alone in the back room: photo reference

There are many schools regarding photo reference in comics. Some say to avoid it and others, like Alison Bechdel, use it for every single figure that they draw.

It can definitely be a trap. If you aren’t confident in a single style, then photo reference can alter the look of your drawing, making for an inconsistent page. I’ve definitely had this problem in the past. I can see it in Kit Kaleidoscope and the Mermaid in the Jar. Some panels are obviously photo referenced next to others that aren’t. My annoyance at this is part of why the style changed so much with Carnivale.

Still, photo reference can be helpful. Jesse Hamm posted that that Moebius used it all the time. And he has some good advice about it.

I use photo reference. Oftentimes, it’s to get the setting to look more realistic. Or if I want a certain item, like a certain make of car or style of shirt. But I also create my own figure reference (as above). The way I handle it is to pencil things out first and if I get stuck on a certain drawing, then I get photo reference for it. That way, the drawing fits with the others. The size, angle, etc. work with the other panels on the page so there isn’t a disruption in flow. Then I use the photo to edit the pencils. I find this way keeps me from getting into too much trouble.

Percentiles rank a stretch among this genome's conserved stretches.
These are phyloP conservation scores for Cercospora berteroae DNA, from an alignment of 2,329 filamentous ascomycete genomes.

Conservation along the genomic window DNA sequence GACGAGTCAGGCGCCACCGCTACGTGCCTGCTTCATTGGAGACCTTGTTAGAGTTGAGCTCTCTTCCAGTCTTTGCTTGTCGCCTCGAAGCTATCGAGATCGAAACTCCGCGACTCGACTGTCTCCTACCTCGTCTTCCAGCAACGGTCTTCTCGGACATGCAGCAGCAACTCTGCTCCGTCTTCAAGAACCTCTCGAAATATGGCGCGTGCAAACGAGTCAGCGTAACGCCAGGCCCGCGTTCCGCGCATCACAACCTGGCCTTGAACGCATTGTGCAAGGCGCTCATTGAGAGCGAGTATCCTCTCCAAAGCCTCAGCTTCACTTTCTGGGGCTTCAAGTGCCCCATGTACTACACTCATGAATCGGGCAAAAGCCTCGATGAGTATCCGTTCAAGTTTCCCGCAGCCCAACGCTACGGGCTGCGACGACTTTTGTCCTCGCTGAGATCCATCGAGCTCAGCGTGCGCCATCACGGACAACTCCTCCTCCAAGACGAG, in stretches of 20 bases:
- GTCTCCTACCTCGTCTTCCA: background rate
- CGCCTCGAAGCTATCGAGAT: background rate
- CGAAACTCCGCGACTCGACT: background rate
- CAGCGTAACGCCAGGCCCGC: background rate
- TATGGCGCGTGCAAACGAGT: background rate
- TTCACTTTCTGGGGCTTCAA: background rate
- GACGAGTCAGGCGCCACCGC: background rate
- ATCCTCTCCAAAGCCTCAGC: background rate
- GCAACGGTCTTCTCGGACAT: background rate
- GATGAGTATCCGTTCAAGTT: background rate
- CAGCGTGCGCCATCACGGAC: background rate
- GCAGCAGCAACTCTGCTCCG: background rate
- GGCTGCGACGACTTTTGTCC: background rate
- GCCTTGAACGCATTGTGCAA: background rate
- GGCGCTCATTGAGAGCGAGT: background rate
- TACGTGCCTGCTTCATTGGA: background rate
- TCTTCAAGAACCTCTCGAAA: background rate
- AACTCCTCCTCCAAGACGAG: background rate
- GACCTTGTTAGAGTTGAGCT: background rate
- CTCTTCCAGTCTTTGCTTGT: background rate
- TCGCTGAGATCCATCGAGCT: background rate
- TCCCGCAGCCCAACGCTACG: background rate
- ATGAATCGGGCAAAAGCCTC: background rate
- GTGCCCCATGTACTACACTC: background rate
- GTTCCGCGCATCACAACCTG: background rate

But I also think I am better at simplifying. It’s something I’m still working on, but when I was younger I had trouble cutting out unnecessary details so the resulting drawing would be muddy and completely out of synch with drawings taken from my own head.

Anyway, the above photo is for another new short story I’m working on. This one will be very short. Like five pages.

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One Response to alone in the back room: photo reference

  1. I enjoy using photo references, which I use a lot. It’s an enjoyable and interesting challenge to make the photo-drawing resemble the rest of my more cartoonish style.
    Bt the way, congratulations on the completion of your book. I think it’s fantastic and I hope to buy a copy early this coming month. I suspect the reason for your poor sales has less to do with the quality of your work, and more to do with the general economic climate. Most of us art-comics readers are a bit broke these days!

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